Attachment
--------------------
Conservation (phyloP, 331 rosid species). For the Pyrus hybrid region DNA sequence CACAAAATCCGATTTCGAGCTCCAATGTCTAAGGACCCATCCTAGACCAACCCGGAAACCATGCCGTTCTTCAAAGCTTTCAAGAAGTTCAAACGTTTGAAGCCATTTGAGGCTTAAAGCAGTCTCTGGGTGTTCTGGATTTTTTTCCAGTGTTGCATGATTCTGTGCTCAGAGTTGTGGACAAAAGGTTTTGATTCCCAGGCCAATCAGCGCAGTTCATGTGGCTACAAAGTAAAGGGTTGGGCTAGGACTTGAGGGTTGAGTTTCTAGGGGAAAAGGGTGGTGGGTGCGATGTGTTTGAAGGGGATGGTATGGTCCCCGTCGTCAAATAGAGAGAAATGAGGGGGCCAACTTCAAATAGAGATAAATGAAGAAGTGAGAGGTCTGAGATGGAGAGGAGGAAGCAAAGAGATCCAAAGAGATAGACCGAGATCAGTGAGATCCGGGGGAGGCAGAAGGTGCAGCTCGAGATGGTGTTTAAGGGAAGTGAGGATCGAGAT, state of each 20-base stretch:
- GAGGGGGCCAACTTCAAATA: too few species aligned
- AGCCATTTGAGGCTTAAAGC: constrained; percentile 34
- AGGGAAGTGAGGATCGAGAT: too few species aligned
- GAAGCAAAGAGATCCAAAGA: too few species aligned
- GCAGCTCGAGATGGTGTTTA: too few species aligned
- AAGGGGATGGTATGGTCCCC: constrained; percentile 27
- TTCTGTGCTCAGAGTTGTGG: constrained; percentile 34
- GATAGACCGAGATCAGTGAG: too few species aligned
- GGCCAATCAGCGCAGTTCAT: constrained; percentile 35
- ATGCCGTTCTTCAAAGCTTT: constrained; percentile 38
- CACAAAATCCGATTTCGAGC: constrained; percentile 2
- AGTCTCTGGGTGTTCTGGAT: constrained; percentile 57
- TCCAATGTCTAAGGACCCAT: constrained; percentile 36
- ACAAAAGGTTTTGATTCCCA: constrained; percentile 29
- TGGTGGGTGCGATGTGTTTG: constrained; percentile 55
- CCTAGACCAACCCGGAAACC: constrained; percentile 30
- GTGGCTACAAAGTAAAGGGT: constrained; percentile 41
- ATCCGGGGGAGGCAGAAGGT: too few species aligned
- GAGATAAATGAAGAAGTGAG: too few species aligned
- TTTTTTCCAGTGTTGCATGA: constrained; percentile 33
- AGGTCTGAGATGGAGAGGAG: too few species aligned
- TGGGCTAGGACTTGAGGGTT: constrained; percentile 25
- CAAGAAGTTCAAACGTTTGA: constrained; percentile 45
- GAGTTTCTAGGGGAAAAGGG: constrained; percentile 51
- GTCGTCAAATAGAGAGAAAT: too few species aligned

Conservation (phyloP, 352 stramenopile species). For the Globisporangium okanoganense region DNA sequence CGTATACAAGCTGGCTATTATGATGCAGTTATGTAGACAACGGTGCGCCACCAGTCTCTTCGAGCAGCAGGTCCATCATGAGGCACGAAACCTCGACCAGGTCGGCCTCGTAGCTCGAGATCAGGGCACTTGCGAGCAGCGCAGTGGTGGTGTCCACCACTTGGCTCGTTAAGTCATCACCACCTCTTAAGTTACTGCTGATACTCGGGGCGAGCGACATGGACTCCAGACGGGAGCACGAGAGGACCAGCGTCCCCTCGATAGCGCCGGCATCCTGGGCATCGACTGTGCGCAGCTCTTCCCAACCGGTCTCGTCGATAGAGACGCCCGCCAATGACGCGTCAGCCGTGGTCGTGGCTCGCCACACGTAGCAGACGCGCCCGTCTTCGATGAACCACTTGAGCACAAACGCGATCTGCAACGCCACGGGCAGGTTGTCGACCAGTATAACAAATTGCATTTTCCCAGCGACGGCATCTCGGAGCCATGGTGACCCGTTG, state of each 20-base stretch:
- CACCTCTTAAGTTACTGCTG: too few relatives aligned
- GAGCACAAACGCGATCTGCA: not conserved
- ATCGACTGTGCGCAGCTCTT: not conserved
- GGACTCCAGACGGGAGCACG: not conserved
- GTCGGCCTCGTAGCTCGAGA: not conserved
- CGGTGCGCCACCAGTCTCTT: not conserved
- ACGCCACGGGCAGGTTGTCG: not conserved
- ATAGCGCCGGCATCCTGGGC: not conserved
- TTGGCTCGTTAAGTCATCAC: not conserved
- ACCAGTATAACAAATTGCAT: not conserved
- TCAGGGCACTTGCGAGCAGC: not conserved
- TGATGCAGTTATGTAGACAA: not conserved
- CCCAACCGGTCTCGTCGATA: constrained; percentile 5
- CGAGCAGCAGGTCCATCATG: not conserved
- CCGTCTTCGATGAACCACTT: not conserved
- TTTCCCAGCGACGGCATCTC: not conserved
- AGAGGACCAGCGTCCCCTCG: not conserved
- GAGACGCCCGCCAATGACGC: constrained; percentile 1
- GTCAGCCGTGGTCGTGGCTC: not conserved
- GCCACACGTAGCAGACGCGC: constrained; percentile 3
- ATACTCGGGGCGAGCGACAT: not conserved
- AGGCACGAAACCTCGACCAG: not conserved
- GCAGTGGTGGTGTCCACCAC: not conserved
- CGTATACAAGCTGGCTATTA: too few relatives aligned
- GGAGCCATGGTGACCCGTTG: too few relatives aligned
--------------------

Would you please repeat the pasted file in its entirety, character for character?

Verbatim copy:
Conservation (phyloP, 331 rosid species). For the Pyrus hybrid region DNA sequence CACAAAATCCGATTTCGAGCTCCAATGTCTAAGGACCCATCCTAGACCAACCCGGAAACCATGCCGTTCTTCAAAGCTTTCAAGAAGTTCAAACGTTTGAAGCCATTTGAGGCTTAAAGCAGTCTCTGGGTGTTCTGGATTTTTTTCCAGTGTTGCATGATTCTGTGCTCAGAGTTGTGGACAAAAGGTTTTGATTCCCAGGCCAATCAGCGCAGTTCATGTGGCTACAAAGTAAAGGGTTGGGCTAGGACTTGAGGGTTGAGTTTCTAGGGGAAAAGGGTGGTGGGTGCGATGTGTTTGAAGGGGATGGTATGGTCCCCGTCGTCAAATAGAGAGAAATGAGGGGGCCAACTTCAAATAGAGATAAATGAAGAAGTGAGAGGTCTGAGATGGAGAGGAGGAAGCAAAGAGATCCAAAGAGATAGACCGAGATCAGTGAGATCCGGGGGAGGCAGAAGGTGCAGCTCGAGATGGTGTTTAAGGGAAGTGAGGATCGAGAT, state of each 20-base stretch:
- GAGGGGGCCAACTTCAAATA: too few species aligned
- AGCCATTTGAGGCTTAAAGC: constrained; percentile 34
- AGGGAAGTGAGGATCGAGAT: too few species aligned
- GAAGCAAAGAGATCCAAAGA: too few species aligned
- GCAGCTCGAGATGGTGTTTA: too few species aligned
- AAGGGGATGGTATGGTCCCC: constrained; percentile 27
- TTCTGTGCTCAGAGTTGTGG: constrained; percentile 34
- GATAGACCGAGATCAGTGAG: too few species aligned
- GGCCAATCAGCGCAGTTCAT: constrained; percentile 35
- ATGCCGTTCTTCAAAGCTTT: constrained; percentile 38
- CACAAAATCCGATTTCGAGC: constrained; percentile 2
- AGTCTCTGGGTGTTCTGGAT: constrained; percentile 57
- TCCAATGTCTAAGGACCCAT: constrained; percentile 36
- ACAAAAGGTTTTGATTCCCA: constrained; percentile 29
- TGGTGGGTGCGATGTGTTTG: constrained; percentile 55
- CCTAGACCAACCCGGAAACC: constrained; percentile 30
- GTGGCTACAAAGTAAAGGGT: constrained; percentile 41
- ATCCGGGGGAGGCAGAAGGT: too few species aligned
- GAGATAAATGAAGAAGTGAG: too few species aligned
- TTTTTTCCAGTGTTGCATGA: constrained; percentile 33
- AGGTCTGAGATGGAGAGGAG: too few species aligned
- TGGGCTAGGACTTGAGGGTT: constrained; percentile 25
- CAAGAAGTTCAAACGTTTGA: constrained; percentile 45
- GAGTTTCTAGGGGAAAAGGG: constrained; percentile 51
- GTCGTCAAATAGAGAGAAAT: too few species aligned

Conservation (phyloP, 352 stramenopile species). For the Globisporangium okanoganense region DNA sequence CGTATACAAGCTGGCTATTATGATGCAGTTATGTAGACAACGGTGCGCCACCAGTCTCTTCGAGCAGCAGGTCCATCATGAGGCACGAAACCTCGACCAGGTCGGCCTCGTAGCTCGAGATCAGGGCACTTGCGAGCAGCGCAGTGGTGGTGTCCACCACTTGGCTCGTTAAGTCATCACCACCTCTTAAGTTACTGCTGATACTCGGGGCGAGCGACATGGACTCCAGACGGGAGCACGAGAGGACCAGCGTCCCCTCGATAGCGCCGGCATCCTGGGCATCGACTGTGCGCAGCTCTTCCCAACCGGTCTCGTCGATAGAGACGCCCGCCAATGACGCGTCAGCCGTGGTCGTGGCTCGCCACACGTAGCAGACGCGCCCGTCTTCGATGAACCACTTGAGCACAAACGCGATCTGCAACGCCACGGGCAGGTTGTCGACCAGTATAACAAATTGCATTTTCCCAGCGACGGCATCTCGGAGCCATGGTGACCCGTTG, state of each 20-base stretch:
- CACCTCTTAAGTTACTGCTG: too few relatives aligned
- GAGCACAAACGCGATCTGCA: not conserved
- ATCGACTGTGCGCAGCTCTT: not conserved
- GGACTCCAGACGGGAGCACG: not conserved
- GTCGGCCTCGTAGCTCGAGA: not conserved
- CGGTGCGCCACCAGTCTCTT: not conserved
- ACGCCACGGGCAGGTTGTCG: not conserved
- ATAGCGCCGGCATCCTGGGC: not conserved
- TTGGCTCGTTAAGTCATCAC: not conserved
- ACCAGTATAACAAATTGCAT: not conserved
- TCAGGGCACTTGCGAGCAGC: not conserved
- TGATGCAGTTATGTAGACAA: not conserved
- CCCAACCGGTCTCGTCGATA: constrained; percentile 5
- CGAGCAGCAGGTCCATCATG: not conserved
- CCGTCTTCGATGAACCACTT: not conserved
- TTTCCCAGCGACGGCATCTC: not conserved
- AGAGGACCAGCGTCCCCTCG: not conserved
- GAGACGCCCGCCAATGACGC: constrained; percentile 1
- GTCAGCCGTGGTCGTGGCTC: not conserved
- GCCACACGTAGCAGACGCGC: constrained; percentile 3
- ATACTCGGGGCGAGCGACAT: not conserved
- AGGCACGAAACCTCGACCAG: not conserved
- GCAGTGGTGGTGTCCACCAC: not conserved
- CGTATACAAGCTGGCTATTA: too few relatives aligned
- GGAGCCATGGTGACCCGTTG: too few relatives aligned